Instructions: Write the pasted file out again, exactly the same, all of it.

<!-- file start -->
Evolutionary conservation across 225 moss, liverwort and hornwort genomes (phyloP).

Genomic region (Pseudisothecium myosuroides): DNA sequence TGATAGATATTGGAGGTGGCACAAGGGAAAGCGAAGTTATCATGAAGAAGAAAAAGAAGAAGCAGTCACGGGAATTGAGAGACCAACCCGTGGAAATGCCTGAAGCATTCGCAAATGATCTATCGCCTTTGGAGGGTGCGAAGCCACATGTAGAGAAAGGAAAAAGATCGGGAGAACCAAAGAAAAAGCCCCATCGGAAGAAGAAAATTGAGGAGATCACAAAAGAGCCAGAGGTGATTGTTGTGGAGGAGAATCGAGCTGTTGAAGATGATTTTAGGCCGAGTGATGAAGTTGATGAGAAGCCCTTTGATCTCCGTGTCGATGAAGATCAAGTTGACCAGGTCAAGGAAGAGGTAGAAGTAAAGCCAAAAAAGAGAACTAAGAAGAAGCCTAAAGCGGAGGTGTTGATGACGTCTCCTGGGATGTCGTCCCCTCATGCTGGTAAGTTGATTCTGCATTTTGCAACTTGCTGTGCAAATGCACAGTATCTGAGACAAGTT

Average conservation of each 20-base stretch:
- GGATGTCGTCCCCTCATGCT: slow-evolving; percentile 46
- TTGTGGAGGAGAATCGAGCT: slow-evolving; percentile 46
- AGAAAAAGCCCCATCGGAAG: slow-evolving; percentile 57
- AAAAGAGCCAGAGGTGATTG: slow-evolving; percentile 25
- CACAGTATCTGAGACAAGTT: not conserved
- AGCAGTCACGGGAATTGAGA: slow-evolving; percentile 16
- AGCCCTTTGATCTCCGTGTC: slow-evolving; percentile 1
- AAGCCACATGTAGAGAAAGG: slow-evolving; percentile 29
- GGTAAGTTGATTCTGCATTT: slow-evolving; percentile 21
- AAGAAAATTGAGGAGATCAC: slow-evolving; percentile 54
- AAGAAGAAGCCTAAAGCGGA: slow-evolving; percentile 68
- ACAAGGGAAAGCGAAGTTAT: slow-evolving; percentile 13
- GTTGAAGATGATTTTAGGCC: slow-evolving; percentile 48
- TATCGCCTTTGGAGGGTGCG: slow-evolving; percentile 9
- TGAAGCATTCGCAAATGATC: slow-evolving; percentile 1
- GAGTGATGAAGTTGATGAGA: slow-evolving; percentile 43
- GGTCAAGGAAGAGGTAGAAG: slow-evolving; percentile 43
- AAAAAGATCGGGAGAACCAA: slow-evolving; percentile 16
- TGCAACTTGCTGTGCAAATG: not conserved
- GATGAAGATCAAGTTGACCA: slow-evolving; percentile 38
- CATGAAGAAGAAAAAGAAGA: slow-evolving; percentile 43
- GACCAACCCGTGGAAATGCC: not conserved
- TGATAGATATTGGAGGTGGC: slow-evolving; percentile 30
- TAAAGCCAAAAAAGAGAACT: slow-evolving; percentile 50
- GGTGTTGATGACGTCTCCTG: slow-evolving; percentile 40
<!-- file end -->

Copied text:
Evolutionary conservation across 225 moss, liverwort and hornwort genomes (phyloP).

Genomic region (Pseudisothecium myosuroides): DNA sequence TGATAGATATTGGAGGTGGCACAAGGGAAAGCGAAGTTATCATGAAGAAGAAAAAGAAGAAGCAGTCACGGGAATTGAGAGACCAACCCGTGGAAATGCCTGAAGCATTCGCAAATGATCTATCGCCTTTGGAGGGTGCGAAGCCACATGTAGAGAAAGGAAAAAGATCGGGAGAACCAAAGAAAAAGCCCCATCGGAAGAAGAAAATTGAGGAGATCACAAAAGAGCCAGAGGTGATTGTTGTGGAGGAGAATCGAGCTGTTGAAGATGATTTTAGGCCGAGTGATGAAGTTGATGAGAAGCCCTTTGATCTCCGTGTCGATGAAGATCAAGTTGACCAGGTCAAGGAAGAGGTAGAAGTAAAGCCAAAAAAGAGAACTAAGAAGAAGCCTAAAGCGGAGGTGTTGATGACGTCTCCTGGGATGTCGTCCCCTCATGCTGGTAAGTTGATTCTGCATTTTGCAACTTGCTGTGCAAATGCACAGTATCTGAGACAAGTT

Average conservation of each 20-base stretch:
- GGATGTCGTCCCCTCATGCT: slow-evolving; percentile 46
- TTGTGGAGGAGAATCGAGCT: slow-evolving; percentile 46
- AGAAAAAGCCCCATCGGAAG: slow-evolving; percentile 57
- AAAAGAGCCAGAGGTGATTG: slow-evolving; percentile 25
- CACAGTATCTGAGACAAGTT: not conserved
- AGCAGTCACGGGAATTGAGA: slow-evolving; percentile 16
- AGCCCTTTGATCTCCGTGTC: slow-evolving; percentile 1
- AAGCCACATGTAGAGAAAGG: slow-evolving; percentile 29
- GGTAAGTTGATTCTGCATTT: slow-evolving; percentile 21
- AAGAAAATTGAGGAGATCAC: slow-evolving; percentile 54
- AAGAAGAAGCCTAAAGCGGA: slow-evolving; percentile 68
- ACAAGGGAAAGCGAAGTTAT: slow-evolving; percentile 13
- GTTGAAGATGATTTTAGGCC: slow-evolving; percentile 48
- TATCGCCTTTGGAGGGTGCG: slow-evolving; percentile 9
- TGAAGCATTCGCAAATGATC: slow-evolving; percentile 1
- GAGTGATGAAGTTGATGAGA: slow-evolving; percentile 43
- GGTCAAGGAAGAGGTAGAAG: slow-evolving; percentile 43
- AAAAAGATCGGGAGAACCAA: slow-evolving; percentile 16
- TGCAACTTGCTGTGCAAATG: not conserved
- GATGAAGATCAAGTTGACCA: slow-evolving; percentile 38
- CATGAAGAAGAAAAAGAAGA: slow-evolving; percentile 43
- GACCAACCCGTGGAAATGCC: not conserved
- TGATAGATATTGGAGGTGGC: slow-evolving; percentile 30
- TAAAGCCAAAAAAGAGAACT: slow-evolving; percentile 50
- GGTGTTGATGACGTCTCCTG: slow-evolving; percentile 40